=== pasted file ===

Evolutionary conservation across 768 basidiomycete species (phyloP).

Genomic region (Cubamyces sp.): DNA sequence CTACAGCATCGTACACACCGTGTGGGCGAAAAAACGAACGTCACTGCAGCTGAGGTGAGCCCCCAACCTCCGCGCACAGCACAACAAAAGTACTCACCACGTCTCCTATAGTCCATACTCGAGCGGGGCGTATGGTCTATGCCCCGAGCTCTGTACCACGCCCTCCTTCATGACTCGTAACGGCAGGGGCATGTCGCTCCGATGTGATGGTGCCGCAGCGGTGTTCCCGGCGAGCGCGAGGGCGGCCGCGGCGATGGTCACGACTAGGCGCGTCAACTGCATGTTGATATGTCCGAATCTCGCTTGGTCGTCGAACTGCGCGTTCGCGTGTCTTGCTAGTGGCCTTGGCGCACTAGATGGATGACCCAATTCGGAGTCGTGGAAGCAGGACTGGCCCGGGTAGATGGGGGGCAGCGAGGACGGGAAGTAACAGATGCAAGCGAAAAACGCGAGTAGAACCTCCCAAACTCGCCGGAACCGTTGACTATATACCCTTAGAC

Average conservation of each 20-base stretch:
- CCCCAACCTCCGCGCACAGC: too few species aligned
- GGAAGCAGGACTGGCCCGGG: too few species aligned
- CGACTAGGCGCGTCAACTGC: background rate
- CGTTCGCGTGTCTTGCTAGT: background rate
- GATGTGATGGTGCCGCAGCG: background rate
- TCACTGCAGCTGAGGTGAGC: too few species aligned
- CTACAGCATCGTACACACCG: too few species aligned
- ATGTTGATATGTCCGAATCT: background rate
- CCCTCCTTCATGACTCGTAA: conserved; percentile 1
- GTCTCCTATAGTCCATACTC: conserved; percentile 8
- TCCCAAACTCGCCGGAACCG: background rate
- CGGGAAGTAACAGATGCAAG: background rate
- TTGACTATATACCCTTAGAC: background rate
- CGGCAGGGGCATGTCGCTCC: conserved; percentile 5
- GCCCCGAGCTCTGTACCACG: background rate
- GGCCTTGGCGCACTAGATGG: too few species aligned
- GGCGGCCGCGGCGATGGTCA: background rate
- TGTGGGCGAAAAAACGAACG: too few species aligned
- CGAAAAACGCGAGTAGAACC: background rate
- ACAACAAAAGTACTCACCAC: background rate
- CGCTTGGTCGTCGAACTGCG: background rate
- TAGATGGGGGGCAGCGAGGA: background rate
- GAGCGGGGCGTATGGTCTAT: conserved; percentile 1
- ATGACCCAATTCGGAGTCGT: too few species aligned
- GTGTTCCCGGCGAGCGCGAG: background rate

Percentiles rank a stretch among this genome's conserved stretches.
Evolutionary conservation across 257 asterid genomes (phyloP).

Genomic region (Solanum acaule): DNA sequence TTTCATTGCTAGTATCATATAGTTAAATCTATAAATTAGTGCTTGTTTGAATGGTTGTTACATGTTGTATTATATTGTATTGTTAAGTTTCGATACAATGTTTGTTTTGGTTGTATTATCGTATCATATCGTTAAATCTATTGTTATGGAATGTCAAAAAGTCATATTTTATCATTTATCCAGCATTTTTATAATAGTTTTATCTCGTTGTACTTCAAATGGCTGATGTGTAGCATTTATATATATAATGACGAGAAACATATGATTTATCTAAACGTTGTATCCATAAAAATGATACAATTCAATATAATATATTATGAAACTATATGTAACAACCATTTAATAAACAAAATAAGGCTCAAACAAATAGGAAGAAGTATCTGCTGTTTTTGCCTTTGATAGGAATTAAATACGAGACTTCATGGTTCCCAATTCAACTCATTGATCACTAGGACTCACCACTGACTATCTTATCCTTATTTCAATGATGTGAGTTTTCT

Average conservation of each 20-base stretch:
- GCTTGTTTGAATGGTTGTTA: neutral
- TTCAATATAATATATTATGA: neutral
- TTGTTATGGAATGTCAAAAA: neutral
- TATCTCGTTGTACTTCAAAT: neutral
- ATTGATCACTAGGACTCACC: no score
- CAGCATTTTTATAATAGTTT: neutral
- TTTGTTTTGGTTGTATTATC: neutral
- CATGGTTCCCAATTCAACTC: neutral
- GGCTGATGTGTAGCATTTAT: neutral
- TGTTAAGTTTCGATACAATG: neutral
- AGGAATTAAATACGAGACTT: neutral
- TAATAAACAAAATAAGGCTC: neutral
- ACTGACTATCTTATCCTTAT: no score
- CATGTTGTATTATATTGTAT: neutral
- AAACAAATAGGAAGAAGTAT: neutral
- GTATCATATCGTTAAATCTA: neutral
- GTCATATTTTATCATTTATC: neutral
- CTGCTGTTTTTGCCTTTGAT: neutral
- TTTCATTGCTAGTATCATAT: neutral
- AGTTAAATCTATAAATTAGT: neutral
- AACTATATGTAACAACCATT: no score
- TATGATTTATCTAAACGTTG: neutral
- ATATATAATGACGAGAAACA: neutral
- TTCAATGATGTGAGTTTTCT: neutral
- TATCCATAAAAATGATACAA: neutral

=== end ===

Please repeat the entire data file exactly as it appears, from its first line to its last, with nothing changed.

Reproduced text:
Evolutionary conservation across 768 basidiomycete species (phyloP).

Genomic region (Cubamyces sp.): DNA sequence CTACAGCATCGTACACACCGTGTGGGCGAAAAAACGAACGTCACTGCAGCTGAGGTGAGCCCCCAACCTCCGCGCACAGCACAACAAAAGTACTCACCACGTCTCCTATAGTCCATACTCGAGCGGGGCGTATGGTCTATGCCCCGAGCTCTGTACCACGCCCTCCTTCATGACTCGTAACGGCAGGGGCATGTCGCTCCGATGTGATGGTGCCGCAGCGGTGTTCCCGGCGAGCGCGAGGGCGGCCGCGGCGATGGTCACGACTAGGCGCGTCAACTGCATGTTGATATGTCCGAATCTCGCTTGGTCGTCGAACTGCGCGTTCGCGTGTCTTGCTAGTGGCCTTGGCGCACTAGATGGATGACCCAATTCGGAGTCGTGGAAGCAGGACTGGCCCGGGTAGATGGGGGGCAGCGAGGACGGGAAGTAACAGATGCAAGCGAAAAACGCGAGTAGAACCTCCCAAACTCGCCGGAACCGTTGACTATATACCCTTAGAC

Average conservation of each 20-base stretch:
- CCCCAACCTCCGCGCACAGC: too few species aligned
- GGAAGCAGGACTGGCCCGGG: too few species aligned
- CGACTAGGCGCGTCAACTGC: background rate
- CGTTCGCGTGTCTTGCTAGT: background rate
- GATGTGATGGTGCCGCAGCG: background rate
- TCACTGCAGCTGAGGTGAGC: too few species aligned
- CTACAGCATCGTACACACCG: too few species aligned
- ATGTTGATATGTCCGAATCT: background rate
- CCCTCCTTCATGACTCGTAA: conserved; percentile 1
- GTCTCCTATAGTCCATACTC: conserved; percentile 8
- TCCCAAACTCGCCGGAACCG: background rate
- CGGGAAGTAACAGATGCAAG: background rate
- TTGACTATATACCCTTAGAC: background rate
- CGGCAGGGGCATGTCGCTCC: conserved; percentile 5
- GCCCCGAGCTCTGTACCACG: background rate
- GGCCTTGGCGCACTAGATGG: too few species aligned
- GGCGGCCGCGGCGATGGTCA: background rate
- TGTGGGCGAAAAAACGAACG: too few species aligned
- CGAAAAACGCGAGTAGAACC: background rate
- ACAACAAAAGTACTCACCAC: background rate
- CGCTTGGTCGTCGAACTGCG: background rate
- TAGATGGGGGGCAGCGAGGA: background rate
- GAGCGGGGCGTATGGTCTAT: conserved; percentile 1
- ATGACCCAATTCGGAGTCGT: too few species aligned
- GTGTTCCCGGCGAGCGCGAG: background rate

Percentiles rank a stretch among this genome's conserved stretches.
Evolutionary conservation across 257 asterid genomes (phyloP).

Genomic region (Solanum acaule): DNA sequence TTTCATTGCTAGTATCATATAGTTAAATCTATAAATTAGTGCTTGTTTGAATGGTTGTTACATGTTGTATTATATTGTATTGTTAAGTTTCGATACAATGTTTGTTTTGGTTGTATTATCGTATCATATCGTTAAATCTATTGTTATGGAATGTCAAAAAGTCATATTTTATCATTTATCCAGCATTTTTATAATAGTTTTATCTCGTTGTACTTCAAATGGCTGATGTGTAGCATTTATATATATAATGACGAGAAACATATGATTTATCTAAACGTTGTATCCATAAAAATGATACAATTCAATATAATATATTATGAAACTATATGTAACAACCATTTAATAAACAAAATAAGGCTCAAACAAATAGGAAGAAGTATCTGCTGTTTTTGCCTTTGATAGGAATTAAATACGAGACTTCATGGTTCCCAATTCAACTCATTGATCACTAGGACTCACCACTGACTATCTTATCCTTATTTCAATGATGTGAGTTTTCT

Average conservation of each 20-base stretch:
- GCTTGTTTGAATGGTTGTTA: neutral
- TTCAATATAATATATTATGA: neutral
- TTGTTATGGAATGTCAAAAA: neutral
- TATCTCGTTGTACTTCAAAT: neutral
- ATTGATCACTAGGACTCACC: no score
- CAGCATTTTTATAATAGTTT: neutral
- TTTGTTTTGGTTGTATTATC: neutral
- CATGGTTCCCAATTCAACTC: neutral
- GGCTGATGTGTAGCATTTAT: neutral
- TGTTAAGTTTCGATACAATG: neutral
- AGGAATTAAATACGAGACTT: neutral
- TAATAAACAAAATAAGGCTC: neutral
- ACTGACTATCTTATCCTTAT: no score
- CATGTTGTATTATATTGTAT: neutral
- AAACAAATAGGAAGAAGTAT: neutral
- GTATCATATCGTTAAATCTA: neutral
- GTCATATTTTATCATTTATC: neutral
- CTGCTGTTTTTGCCTTTGAT: neutral
- TTTCATTGCTAGTATCATAT: neutral
- AGTTAAATCTATAAATTAGT: neutral
- AACTATATGTAACAACCATT: no score
- TATGATTTATCTAAACGTTG: neutral
- ATATATAATGACGAGAAACA: neutral
- TTCAATGATGTGAGTTTTCT: neutral
- TATCCATAAAAATGATACAA: neutral